From: "C.D.Damron" <firstname.lastname@example.org>
Subject: Re: Helicopters, Motorcycles and Gyroscopic Precession
Date: Sat, 16 Oct 1999 19:34:53 -0700
If you come off a big jump, you can definitely notice it. In fact, it
becomes critical on long jumps. Show jumpers have known this for a long
time, only in the 80's has it become an important part of riding.
The masters of the long jump have it down to an art, but in my case, I could
usually stop a slowly increasing pitch by braking and lowering my frontal
area. I don't think you can save a blown jump, but you can fine tune your
landing and in many cases arrest a bad rotation trend.
When I was riding and racing, jumping was not a big part of the sport. The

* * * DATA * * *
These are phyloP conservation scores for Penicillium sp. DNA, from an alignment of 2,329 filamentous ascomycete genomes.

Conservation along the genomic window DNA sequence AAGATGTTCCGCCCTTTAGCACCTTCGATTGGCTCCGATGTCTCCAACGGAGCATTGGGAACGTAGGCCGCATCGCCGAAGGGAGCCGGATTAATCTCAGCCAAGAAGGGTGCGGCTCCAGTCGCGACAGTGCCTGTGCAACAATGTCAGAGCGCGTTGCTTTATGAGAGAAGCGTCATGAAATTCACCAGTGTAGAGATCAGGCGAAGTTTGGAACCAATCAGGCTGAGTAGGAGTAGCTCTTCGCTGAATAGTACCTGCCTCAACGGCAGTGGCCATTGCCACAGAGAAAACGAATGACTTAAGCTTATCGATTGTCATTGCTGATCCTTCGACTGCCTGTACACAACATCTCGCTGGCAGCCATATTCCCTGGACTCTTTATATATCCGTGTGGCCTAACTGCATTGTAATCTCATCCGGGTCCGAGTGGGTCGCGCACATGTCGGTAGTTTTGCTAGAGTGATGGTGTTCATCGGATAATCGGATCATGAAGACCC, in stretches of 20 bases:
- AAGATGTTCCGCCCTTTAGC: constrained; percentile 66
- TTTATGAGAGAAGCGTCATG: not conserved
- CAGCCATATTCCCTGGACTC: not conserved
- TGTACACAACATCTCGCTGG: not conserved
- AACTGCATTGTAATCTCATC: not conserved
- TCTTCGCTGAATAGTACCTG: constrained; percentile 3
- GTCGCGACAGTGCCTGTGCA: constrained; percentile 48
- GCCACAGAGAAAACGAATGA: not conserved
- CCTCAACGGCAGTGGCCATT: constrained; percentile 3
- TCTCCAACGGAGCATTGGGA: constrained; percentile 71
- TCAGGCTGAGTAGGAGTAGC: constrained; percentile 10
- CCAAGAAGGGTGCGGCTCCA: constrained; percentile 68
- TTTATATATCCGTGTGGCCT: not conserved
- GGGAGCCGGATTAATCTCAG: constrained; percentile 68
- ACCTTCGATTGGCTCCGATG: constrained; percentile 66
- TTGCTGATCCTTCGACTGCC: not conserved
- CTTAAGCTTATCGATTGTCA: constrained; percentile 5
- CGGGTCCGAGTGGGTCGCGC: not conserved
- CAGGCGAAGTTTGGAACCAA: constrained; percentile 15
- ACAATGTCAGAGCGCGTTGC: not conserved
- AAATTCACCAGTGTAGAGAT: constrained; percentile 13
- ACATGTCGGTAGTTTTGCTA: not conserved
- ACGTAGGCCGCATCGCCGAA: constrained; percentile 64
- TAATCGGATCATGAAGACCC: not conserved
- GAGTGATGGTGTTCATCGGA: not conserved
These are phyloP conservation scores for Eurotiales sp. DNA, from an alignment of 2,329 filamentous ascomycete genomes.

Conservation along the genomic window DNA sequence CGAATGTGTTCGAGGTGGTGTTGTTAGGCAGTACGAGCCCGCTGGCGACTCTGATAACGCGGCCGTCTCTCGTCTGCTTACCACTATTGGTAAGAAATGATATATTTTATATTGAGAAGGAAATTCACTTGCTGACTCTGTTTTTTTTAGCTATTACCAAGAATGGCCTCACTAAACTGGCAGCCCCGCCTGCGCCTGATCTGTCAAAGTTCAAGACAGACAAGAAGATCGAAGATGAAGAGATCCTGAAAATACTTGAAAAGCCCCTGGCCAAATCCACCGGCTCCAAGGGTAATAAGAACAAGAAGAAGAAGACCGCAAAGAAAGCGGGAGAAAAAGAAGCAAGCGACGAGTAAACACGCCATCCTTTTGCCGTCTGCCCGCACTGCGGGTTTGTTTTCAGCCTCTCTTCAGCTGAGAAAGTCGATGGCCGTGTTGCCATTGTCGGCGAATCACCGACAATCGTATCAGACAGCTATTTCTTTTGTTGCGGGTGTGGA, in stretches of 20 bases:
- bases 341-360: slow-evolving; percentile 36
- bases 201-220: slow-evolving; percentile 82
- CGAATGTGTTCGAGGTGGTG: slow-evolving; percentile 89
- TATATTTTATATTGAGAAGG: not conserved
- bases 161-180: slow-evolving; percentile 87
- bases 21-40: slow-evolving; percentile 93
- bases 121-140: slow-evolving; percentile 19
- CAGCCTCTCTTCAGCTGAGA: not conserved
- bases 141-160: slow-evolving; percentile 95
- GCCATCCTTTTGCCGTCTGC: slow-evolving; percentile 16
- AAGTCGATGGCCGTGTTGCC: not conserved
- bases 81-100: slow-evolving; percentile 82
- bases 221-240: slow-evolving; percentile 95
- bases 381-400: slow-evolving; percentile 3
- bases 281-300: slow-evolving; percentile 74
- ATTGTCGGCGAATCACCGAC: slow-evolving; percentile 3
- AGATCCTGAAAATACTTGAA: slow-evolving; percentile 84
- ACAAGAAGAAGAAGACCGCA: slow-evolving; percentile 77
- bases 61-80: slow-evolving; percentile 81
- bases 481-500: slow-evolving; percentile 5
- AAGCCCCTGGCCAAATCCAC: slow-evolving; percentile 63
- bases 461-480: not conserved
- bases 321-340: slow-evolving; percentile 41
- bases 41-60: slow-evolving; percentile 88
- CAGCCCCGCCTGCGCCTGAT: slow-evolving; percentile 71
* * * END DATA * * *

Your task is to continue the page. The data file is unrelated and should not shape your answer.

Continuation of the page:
suspensions of late 70's early 80's dirtbikes were nothing like they are
today. The development of the mono-shock led changed the entire sport.
Consequently, using the technique wasn't well known or practiced. Today,
with pre-teens jumping 100 feet, it is an accepted and critical part of
Badwater Bill wrote in message <email@example.com>...
>On Thu, 14 Oct 1999 19:39:17 -0700, "C.D.Damron" <firstname.lastname@example.org>
>>On a motorcross bike, you can adjust your pitch by braking the rear wheel in
>>flight or gunning it, in mid flight.
>Sure! I've never thought of it but that's straight forward. If you
>gun it, you pitch up from the torque. If you brake it you pitch over.
>Have you done this yourself? How dramatic is it? Can you pretty much
>control your pitch accurately?